If it's a cap issue, IMO that's design. It should be using novol else perm power.
But whereas some blame their mothers for pulling out web & payTV RJs or power - thus requiring setting up again - I see that as nothing short of a design fault.
(Cheapness maybe, but how many would scream if TVs etc lost their tuning after a reasonable power outage? It's ludicrous (IMO)!)
That has nothing to do with power. Punky explained it correctly. After some time of not receiving a signal from any sats, it will reset to zero knowledge and begin a search which can take quite a long time. One idea would be to unplug it before entering the garage and plug it back in when you leave to make it pick back up with the saved state.
I was going by Nomader....
I guess mine is smart. Without power or without an update, it just retains its last data.
I can't think of anything more sensible.
You could also build a GPS retransmitter. Strictly speaking they're illegal, but I don't think anyone will notice if you use one underground... Just depends on how far away the nearest location is you could put a GPS antenna...
Aside from the antenna, the parts you need are mere pennies... (A bit of #26 AWG, #22 AWG (or thicker), a capacitor and a power supply)...
(See also http://www.bytethebullet.com/geocach...ng_antenna.htm and similar projects, or ready made from outlets like these: http://www.totalpda.co.uk/Carcomm/Ca...enna.7477.html)
That's correct as well, as long as it's within probably 1-2 days. That's assuming it's powered off with a lock. When it powers back on, it will see that it's still on Earth in about the same spot that it remembers. But when it's been blinded for several minutes, it will reset and begin acquisition. If powered off before a lock, it won't save it's place so it will start back up at the beginning.
Originally Posted by OldSpark
Mines lasted at least a week...
And if it's been moved, it boots with the last live mapping.
Once the signal is received, it's only a few seconds for the new position, then maybe a few seconds of rotations till it figures my direction (it can spin worse than a tanker in a North Sea storm).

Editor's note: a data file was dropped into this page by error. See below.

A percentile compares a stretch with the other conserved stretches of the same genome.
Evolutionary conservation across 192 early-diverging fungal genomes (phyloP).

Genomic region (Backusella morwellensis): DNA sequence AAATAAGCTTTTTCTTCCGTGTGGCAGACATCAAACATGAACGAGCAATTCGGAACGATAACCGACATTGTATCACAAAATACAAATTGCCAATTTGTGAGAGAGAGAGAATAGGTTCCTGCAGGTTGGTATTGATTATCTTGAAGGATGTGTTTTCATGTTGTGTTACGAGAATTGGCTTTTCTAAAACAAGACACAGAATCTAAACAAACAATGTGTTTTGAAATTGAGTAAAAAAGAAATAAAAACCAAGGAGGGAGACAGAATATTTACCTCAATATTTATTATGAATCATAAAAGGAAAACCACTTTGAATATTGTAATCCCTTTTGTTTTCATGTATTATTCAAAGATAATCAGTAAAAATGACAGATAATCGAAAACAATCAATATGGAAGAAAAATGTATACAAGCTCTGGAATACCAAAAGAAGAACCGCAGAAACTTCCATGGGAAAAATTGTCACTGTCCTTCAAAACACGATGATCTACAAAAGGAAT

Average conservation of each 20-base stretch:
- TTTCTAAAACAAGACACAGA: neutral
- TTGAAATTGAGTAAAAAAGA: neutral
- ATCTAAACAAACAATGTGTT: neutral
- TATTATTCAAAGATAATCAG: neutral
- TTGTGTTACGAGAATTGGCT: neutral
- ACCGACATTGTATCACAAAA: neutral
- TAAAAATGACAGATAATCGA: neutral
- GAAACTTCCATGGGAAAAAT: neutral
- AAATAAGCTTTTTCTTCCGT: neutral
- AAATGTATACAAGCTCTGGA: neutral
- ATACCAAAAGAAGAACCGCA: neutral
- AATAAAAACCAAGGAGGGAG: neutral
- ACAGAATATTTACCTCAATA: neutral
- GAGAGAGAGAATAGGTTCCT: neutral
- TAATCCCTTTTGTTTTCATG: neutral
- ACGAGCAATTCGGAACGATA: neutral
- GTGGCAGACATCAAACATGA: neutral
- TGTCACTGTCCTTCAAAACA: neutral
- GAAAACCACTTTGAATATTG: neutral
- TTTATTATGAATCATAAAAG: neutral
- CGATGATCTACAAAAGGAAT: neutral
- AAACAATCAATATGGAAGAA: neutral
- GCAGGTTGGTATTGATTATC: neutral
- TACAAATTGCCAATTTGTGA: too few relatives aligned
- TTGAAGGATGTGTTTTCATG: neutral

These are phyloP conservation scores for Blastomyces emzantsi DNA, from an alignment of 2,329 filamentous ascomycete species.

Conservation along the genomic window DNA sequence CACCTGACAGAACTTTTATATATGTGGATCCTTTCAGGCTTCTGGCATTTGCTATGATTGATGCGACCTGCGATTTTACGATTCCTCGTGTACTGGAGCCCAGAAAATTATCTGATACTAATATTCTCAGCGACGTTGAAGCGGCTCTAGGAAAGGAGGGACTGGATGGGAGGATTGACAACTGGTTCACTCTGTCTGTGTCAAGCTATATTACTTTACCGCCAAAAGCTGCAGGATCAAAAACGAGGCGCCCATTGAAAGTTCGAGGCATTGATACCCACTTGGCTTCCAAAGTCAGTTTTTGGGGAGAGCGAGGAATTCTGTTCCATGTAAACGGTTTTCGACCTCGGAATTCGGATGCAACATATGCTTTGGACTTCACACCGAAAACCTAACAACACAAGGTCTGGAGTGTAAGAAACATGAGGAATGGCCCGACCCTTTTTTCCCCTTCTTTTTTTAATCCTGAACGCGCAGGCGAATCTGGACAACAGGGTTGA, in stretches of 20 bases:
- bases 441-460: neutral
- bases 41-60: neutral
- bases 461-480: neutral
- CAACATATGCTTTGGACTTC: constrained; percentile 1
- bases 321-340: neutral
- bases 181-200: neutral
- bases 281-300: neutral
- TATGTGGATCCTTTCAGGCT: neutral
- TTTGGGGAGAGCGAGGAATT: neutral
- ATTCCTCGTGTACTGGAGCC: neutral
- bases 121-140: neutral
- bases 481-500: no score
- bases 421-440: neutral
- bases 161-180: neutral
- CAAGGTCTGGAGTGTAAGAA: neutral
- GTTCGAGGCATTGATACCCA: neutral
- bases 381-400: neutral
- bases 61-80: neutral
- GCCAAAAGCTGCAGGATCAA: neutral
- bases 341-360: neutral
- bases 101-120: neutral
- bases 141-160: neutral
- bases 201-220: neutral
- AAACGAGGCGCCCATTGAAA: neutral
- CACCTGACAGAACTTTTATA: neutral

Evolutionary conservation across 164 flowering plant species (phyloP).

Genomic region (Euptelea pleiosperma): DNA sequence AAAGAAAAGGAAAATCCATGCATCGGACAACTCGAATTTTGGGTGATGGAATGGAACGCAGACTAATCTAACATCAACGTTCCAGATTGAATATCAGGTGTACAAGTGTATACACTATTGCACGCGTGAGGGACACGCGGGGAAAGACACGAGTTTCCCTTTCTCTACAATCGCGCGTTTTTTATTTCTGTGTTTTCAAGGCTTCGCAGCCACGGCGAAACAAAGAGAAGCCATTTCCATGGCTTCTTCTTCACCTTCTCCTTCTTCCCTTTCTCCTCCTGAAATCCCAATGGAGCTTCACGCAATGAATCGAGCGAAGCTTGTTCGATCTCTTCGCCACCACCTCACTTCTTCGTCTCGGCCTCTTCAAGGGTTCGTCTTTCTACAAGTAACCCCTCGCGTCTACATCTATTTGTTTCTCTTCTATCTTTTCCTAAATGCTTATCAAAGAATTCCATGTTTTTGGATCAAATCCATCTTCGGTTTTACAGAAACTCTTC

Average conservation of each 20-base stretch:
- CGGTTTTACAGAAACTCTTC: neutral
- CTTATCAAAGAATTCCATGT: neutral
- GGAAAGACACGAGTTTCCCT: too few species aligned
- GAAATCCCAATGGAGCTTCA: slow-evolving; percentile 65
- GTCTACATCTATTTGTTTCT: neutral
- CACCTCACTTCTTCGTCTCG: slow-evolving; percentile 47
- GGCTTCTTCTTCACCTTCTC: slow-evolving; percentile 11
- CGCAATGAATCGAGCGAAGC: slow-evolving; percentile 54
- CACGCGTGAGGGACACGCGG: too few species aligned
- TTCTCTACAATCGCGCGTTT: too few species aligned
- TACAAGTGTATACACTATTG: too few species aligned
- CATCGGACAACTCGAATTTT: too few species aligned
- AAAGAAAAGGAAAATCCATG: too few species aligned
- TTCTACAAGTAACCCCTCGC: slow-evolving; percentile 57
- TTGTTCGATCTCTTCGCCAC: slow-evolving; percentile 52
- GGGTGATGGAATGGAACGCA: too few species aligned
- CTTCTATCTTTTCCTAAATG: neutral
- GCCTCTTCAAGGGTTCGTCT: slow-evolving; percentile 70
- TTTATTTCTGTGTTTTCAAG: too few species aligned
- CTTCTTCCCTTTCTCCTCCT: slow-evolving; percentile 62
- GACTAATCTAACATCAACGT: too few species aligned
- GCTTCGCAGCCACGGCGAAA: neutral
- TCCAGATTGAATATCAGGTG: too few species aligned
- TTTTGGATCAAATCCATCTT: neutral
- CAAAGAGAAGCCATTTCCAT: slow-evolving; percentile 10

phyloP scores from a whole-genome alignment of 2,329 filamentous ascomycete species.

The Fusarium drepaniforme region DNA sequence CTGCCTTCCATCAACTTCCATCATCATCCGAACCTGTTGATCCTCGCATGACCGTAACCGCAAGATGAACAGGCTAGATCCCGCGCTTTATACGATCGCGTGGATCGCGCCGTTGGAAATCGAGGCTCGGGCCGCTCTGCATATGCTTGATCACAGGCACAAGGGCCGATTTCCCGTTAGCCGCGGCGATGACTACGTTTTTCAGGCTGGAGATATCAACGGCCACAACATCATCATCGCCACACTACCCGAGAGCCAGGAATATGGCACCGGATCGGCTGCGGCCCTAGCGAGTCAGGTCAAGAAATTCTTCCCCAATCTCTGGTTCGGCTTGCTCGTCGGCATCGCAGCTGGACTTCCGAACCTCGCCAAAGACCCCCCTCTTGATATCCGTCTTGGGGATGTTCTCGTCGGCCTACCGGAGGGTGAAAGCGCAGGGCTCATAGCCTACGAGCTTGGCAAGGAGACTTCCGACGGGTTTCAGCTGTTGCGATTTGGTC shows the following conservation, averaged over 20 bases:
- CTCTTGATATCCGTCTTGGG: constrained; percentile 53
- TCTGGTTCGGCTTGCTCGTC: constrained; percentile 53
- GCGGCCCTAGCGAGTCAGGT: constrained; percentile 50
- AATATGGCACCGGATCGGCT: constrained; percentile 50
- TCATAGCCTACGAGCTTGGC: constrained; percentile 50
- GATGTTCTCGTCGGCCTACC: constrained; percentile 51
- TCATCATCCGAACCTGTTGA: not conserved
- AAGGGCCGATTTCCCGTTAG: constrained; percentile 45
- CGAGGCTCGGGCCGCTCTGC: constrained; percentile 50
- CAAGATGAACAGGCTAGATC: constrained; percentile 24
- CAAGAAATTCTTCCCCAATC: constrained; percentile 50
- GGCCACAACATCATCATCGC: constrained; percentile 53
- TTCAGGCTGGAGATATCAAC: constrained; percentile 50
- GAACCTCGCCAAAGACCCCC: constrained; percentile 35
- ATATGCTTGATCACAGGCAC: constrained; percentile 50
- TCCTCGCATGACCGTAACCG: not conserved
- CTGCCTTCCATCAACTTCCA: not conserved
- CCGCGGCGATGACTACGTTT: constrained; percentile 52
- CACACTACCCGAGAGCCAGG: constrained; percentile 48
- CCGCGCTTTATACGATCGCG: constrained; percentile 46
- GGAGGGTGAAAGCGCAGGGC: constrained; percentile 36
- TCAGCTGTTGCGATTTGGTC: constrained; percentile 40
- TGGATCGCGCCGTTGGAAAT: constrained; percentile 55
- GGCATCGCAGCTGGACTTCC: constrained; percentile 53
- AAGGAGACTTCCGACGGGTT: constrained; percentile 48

But I'd expect that from a cheap GPS.
Like I said - if it has novol then no problems.
But even if not, I can't understand long update delays.
When underground, mine stays at the last known position - hence no benefit for illegal repeaters - not that I understand why you'd bother even if it were practicable.
It sounds like you have the MTK chipset. What model is it?
If it can't hear any sat that it's locked to, it's not going to just stop until it does. It would never work that way. It has to search. They aren't in stationary orbit even in Australia. You probably just don't notice when it happens and have a good view of the sky, which should take 1-2 minutes. 10 minutes would mean the antenna probably has a very narrow or obscured view.
My Tom-Tom has this problem, but the iPad does not. I think it uses AGPS (Assisted) and it is able to get a quick low accuracy estimate of its location, which makes it quicker to lock on.
Mine's a "Go Cruise" model GPS3503 (3.5"). It has inbuilt 850mA LiIon.
I did open it up as soon as I got it, but I don't recall the chips - I have the info or pics somewhere...
I'm not sure what you mean by "it has to search". Yes it does, but until it finds, what does it do?
If mine's been off for a distance, when switched on, it'll be at the last on location. SatLock probably takes less than 5 seconds with the map update maybe another 5 secs (that's an estimate - it's never been a concern; and IMO it's not slow).
When underground, it sits at the last location... That's in car parks etc.
I can't recall what it does in tunnels... (it's only a GPS - no data from wheels etc), but I presume the same freeze and then resume after lock & update....
Until it finds one, it will scan the entire almanac, starting at sat 0 continually. If it can receive even 1 sat in memory on startup it will warm start with the active list, but if there's no reception of even one in memory when powering on it will reset to cold start.
So basically, when you power up with a good view you'll get a fix in seconds, assuming it hasn't been over a week since last run. But when powering up underground, it will wipe all non-transmitting sats and start the scan, and quite possibly be past the valid sats when it hits sky. This would mean it has to run all the way through the list of 32, wrap around and start over before finding the first one and begin to build the active list again. That's a worst case scenerio, but still shouldn't take more than 2-3 minutes and 5 seconds would be impossible. There are a whole lot of time based calculations going on that take... time.
AGPS allows for faster lock because it downloads a current almanac (position of sats) from the net and possibly ephemris (calculations for movement in time) and hot starts with a current location (or close enough).